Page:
In our study of online searches, however, we observed that high volume of searches for access-based services is associated with low volume of searches for saving-related terms. Why did rental sceptics not reverse this effect? This may be a self-selection issue: rental sceptics are less likely to make frequent online searches for access-based services. In consequence, in the absence of a defensive reaction, thinking more about and engaging more heavily with access-based services may have inadvertently oriented people toward the present and lowered their interest in saving.

Our data does indeed provide some support for this view. In our experiment, we also measured our respondents’ personal preference for renting versus ownership. Only those who strongly prefer ownership increased their saving intentions in response to considering access opportunities. In addition, a separate study based on a large-scale survey (in which respondents were interviewed by phone) provided us with corroborating evidence that a stronger preference for renting or subscription services is associated with a weaker concern for planning for the future, which lowers savings rates.

Preliminary conclusions and results

Despite the enormous promise of access-based services in enriching and improving people’s lives, there is at least one caveat: their availability may increase the subjective importance of the present – at the expense of planning for the future. Given what the marketplace offers, it often seems as if ownership is merely a burden. We are not, however, giving up our possessions easily. Sense of ownership is a universally positive feeling, even though some seek it more vigorously than others. The proliferation of rental-type arrangements might in fact serve to some as a reminder to double down on their efforts to own more stuff.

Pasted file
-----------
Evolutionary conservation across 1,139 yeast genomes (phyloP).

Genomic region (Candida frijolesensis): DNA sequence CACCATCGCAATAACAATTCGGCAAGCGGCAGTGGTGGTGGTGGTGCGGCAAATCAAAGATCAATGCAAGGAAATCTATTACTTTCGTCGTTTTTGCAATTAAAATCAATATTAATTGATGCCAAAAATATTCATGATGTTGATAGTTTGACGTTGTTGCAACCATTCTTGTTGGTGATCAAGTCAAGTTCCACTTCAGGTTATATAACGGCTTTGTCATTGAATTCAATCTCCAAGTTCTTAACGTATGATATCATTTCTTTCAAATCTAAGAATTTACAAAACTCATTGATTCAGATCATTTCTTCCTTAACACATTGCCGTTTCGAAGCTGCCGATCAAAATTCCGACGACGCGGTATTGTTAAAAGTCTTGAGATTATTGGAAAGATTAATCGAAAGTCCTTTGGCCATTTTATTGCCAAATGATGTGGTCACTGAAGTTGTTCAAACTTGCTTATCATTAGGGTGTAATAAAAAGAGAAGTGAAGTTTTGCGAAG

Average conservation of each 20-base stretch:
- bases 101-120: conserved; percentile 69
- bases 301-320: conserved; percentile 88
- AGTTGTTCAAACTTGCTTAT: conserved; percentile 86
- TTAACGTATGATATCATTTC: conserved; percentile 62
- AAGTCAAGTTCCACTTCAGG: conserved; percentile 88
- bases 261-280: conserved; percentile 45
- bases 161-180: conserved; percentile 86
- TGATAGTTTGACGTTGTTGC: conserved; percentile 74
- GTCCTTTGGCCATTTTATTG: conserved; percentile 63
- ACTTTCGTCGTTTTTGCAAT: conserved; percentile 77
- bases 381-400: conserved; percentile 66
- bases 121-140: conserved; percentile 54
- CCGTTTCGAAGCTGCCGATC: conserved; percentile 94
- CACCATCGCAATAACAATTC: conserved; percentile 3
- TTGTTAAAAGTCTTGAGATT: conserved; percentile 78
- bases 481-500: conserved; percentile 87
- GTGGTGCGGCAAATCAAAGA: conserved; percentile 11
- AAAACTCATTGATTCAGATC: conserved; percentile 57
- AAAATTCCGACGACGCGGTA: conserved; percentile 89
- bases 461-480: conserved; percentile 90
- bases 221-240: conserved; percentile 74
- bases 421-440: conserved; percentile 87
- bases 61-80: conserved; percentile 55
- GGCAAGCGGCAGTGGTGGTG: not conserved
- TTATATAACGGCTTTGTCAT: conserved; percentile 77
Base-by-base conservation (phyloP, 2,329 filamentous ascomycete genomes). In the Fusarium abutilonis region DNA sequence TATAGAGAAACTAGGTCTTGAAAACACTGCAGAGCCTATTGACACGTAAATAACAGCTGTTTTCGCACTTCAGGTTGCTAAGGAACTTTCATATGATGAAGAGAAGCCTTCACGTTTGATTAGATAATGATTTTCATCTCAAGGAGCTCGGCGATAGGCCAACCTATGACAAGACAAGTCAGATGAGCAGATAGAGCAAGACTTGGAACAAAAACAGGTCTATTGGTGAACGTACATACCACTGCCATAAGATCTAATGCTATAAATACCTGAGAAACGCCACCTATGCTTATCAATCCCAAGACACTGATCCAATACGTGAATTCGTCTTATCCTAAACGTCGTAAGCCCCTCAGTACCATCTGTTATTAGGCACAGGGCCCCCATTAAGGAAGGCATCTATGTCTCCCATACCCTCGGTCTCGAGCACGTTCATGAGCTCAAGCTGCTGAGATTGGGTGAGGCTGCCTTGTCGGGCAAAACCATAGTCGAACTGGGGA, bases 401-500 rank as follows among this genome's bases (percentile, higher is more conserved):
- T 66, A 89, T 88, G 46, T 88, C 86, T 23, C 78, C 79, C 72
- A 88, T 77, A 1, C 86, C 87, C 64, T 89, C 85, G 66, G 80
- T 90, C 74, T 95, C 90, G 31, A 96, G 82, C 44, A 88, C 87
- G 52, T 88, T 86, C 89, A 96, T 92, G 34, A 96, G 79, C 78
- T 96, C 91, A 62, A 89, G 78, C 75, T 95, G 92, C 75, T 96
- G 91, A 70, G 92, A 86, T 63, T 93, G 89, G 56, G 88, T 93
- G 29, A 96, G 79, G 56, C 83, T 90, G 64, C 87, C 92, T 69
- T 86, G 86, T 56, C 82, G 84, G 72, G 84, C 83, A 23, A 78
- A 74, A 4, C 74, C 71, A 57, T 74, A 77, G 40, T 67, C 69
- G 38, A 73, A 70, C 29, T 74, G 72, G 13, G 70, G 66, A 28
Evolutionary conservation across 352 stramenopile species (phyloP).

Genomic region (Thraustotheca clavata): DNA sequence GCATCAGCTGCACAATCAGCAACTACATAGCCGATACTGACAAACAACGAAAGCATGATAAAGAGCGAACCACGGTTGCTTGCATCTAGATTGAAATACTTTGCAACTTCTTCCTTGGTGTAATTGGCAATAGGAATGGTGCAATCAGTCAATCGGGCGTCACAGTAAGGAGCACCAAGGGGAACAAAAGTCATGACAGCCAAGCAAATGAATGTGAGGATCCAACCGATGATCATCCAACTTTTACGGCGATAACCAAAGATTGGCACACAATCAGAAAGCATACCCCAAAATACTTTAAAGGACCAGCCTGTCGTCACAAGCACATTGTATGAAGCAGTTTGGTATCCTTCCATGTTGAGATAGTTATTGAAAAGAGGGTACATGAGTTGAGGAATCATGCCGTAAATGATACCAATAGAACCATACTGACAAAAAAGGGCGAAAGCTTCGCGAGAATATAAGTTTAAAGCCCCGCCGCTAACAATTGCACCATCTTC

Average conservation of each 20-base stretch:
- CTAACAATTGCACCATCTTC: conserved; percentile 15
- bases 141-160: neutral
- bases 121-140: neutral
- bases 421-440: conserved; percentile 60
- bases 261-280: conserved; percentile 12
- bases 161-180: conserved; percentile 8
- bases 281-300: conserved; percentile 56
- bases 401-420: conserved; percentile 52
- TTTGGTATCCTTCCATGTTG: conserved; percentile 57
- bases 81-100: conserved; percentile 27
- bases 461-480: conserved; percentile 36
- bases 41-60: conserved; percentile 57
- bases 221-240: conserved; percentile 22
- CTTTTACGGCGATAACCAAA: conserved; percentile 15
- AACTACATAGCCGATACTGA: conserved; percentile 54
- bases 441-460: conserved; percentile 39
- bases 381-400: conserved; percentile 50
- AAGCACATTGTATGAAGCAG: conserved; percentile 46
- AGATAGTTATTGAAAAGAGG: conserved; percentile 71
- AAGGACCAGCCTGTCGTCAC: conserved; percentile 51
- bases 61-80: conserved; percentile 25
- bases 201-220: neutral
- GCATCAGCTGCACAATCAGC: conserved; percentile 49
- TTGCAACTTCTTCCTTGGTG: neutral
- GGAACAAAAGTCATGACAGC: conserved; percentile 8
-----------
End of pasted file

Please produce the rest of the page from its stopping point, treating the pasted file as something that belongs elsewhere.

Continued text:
We see our results as preliminary still. They need to be replicated, and more experimental data should probe the processes described above. In particular, experimental procedures should clarify how reminders of access opportunities might shift time perspectives. Therefore, the implications discussed below are merely tentative.

Two major implications

First, our findings may shed light on how to motivate people to save. In order to motivate people with concrete reasons to save, public policy institutions often mention a variety of purchases that savings would help achieve.